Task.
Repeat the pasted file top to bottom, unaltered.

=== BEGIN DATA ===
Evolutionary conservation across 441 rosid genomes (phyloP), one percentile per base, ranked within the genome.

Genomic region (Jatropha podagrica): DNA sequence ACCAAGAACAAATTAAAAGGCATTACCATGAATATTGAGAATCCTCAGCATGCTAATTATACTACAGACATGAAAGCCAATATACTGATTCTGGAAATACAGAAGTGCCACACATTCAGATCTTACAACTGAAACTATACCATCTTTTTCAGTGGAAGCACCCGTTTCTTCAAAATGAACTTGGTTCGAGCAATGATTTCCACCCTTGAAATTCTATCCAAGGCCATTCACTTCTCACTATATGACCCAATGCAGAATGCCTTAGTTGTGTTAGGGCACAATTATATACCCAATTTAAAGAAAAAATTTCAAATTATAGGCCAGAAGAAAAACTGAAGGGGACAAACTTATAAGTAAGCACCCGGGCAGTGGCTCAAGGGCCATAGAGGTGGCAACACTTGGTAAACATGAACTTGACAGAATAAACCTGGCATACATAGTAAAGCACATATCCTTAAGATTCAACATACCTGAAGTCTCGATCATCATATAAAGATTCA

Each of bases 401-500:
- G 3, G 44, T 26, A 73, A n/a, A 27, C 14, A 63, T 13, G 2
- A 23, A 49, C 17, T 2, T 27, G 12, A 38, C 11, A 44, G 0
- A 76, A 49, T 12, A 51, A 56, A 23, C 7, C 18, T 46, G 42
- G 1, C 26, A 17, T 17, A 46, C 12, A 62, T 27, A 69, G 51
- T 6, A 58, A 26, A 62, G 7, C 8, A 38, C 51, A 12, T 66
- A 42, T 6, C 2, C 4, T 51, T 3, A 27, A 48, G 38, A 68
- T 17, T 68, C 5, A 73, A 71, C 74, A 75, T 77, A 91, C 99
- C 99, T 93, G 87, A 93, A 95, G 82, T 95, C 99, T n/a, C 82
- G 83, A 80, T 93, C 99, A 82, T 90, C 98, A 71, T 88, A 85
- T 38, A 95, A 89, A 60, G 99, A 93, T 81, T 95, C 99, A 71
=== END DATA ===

Evolutionary conservation across 441 rosid genomes (phyloP), one percentile per base, ranked within the genome.

Genomic region (Jatropha podagrica): DNA sequence ACCAAGAACAAATTAAAAGGCATTACCATGAATATTGAGAATCCTCAGCATGCTAATTATACTACAGACATGAAAGCCAATATACTGATTCTGGAAATACAGAAGTGCCACACATTCAGATCTTACAACTGAAACTATACCATCTTTTTCAGTGGAAGCACCCGTTTCTTCAAAATGAACTTGGTTCGAGCAATGATTTCCACCCTTGAAATTCTATCCAAGGCCATTCACTTCTCACTATATGACCCAATGCAGAATGCCTTAGTTGTGTTAGGGCACAATTATATACCCAATTTAAAGAAAAAATTTCAAATTATAGGCCAGAAGAAAAACTGAAGGGGACAAACTTATAAGTAAGCACCCGGGCAGTGGCTCAAGGGCCATAGAGGTGGCAACACTTGGTAAACATGAACTTGACAGAATAAACCTGGCATACATAGTAAAGCACATATCCTTAAGATTCAACATACCTGAAGTCTCGATCATCATATAAAGATTCA

Each of bases 401-500:
- G 3, G 44, T 26, A 73, A n/a, A 27, C 14, A 63, T 13, G 2
- A 23, A 49, C 17, T 2, T 27, G 12, A 38, C 11, A 44, G 0
- A 76, A 49, T 12, A 51, A 56, A 23, C 7, C 18, T 46, G 42
- G 1, C 26, A 17, T 17, A 46, C 12, A 62, T 27, A 69, G 51
- T 6, A 58, A 26, A 62, G 7, C 8, A 38, C 51, A 12, T 66
- A 42, T 6, C 2, C 4, T 51, T 3, A 27, A 48, G 38, A 68
- T 17, T 68, C 5, A 73, A 71, C 74, A 75, T 77, A 91, C 99
- C 99, T 93, G 87, A 93, A 95, G 82, T 95, C 99, T n/a, C 82
- G 83, A 80, T 93, C 99, A 82, T 90, C 98, A 71, T 88, A 85
- T 38, A 95, A 89, A 60, G 99, A 93, T 81, T 95, C 99, A 71